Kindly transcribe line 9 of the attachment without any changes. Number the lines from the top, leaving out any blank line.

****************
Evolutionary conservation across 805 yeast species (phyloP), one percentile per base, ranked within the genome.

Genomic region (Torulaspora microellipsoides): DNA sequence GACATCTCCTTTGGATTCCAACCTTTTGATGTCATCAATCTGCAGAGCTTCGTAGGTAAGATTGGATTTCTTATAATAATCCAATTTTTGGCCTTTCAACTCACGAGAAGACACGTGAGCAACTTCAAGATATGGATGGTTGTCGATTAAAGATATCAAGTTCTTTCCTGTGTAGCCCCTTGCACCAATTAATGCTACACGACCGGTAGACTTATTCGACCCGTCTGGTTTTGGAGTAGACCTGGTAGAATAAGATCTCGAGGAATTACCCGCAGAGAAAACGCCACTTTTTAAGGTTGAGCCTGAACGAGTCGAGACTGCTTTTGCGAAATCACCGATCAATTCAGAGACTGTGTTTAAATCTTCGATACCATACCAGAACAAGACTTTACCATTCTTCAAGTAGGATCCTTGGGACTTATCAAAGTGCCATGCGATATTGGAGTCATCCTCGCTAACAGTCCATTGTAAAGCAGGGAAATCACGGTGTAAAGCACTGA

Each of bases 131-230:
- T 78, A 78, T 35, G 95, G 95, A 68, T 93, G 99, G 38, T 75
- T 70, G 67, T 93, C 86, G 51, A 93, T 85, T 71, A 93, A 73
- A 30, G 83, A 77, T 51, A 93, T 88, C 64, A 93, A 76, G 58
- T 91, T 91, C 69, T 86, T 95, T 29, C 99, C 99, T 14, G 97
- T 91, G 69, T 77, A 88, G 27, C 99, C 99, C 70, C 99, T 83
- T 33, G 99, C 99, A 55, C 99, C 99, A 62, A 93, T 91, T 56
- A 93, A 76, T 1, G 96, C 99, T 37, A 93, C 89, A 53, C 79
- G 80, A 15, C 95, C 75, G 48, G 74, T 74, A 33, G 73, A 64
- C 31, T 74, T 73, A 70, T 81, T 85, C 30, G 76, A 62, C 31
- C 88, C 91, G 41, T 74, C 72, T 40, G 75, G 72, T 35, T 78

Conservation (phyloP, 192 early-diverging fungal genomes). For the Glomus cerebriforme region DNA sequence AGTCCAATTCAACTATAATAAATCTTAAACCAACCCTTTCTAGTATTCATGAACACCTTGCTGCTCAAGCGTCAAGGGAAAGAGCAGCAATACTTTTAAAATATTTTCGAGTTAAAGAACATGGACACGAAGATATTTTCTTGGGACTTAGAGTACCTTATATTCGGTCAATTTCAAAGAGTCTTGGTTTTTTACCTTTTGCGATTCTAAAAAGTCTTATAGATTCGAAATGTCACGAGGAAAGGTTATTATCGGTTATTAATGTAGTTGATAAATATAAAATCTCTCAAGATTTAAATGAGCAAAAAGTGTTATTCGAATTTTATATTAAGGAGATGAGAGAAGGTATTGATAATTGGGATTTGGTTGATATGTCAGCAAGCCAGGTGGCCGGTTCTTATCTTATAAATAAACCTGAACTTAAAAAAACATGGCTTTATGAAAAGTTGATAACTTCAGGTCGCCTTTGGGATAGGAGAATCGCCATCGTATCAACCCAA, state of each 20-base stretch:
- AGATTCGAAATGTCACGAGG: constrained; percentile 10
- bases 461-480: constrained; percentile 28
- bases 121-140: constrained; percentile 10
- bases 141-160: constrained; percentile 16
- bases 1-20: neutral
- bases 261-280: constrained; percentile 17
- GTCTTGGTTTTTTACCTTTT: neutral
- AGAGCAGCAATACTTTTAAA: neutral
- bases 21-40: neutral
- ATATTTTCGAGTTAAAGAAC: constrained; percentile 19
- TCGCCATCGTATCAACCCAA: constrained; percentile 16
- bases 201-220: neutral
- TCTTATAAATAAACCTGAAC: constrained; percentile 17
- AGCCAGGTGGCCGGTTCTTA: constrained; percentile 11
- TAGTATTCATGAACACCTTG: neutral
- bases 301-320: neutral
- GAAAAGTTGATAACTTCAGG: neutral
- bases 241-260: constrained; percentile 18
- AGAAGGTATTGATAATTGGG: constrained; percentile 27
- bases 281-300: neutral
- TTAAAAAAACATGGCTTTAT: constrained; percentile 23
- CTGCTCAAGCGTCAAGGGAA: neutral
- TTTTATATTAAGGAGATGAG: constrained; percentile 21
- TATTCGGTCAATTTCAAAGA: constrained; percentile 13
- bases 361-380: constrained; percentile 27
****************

- T 33, G 99, C 99, A 55, C 99, C 99, A 62, A 93, T 91, T 56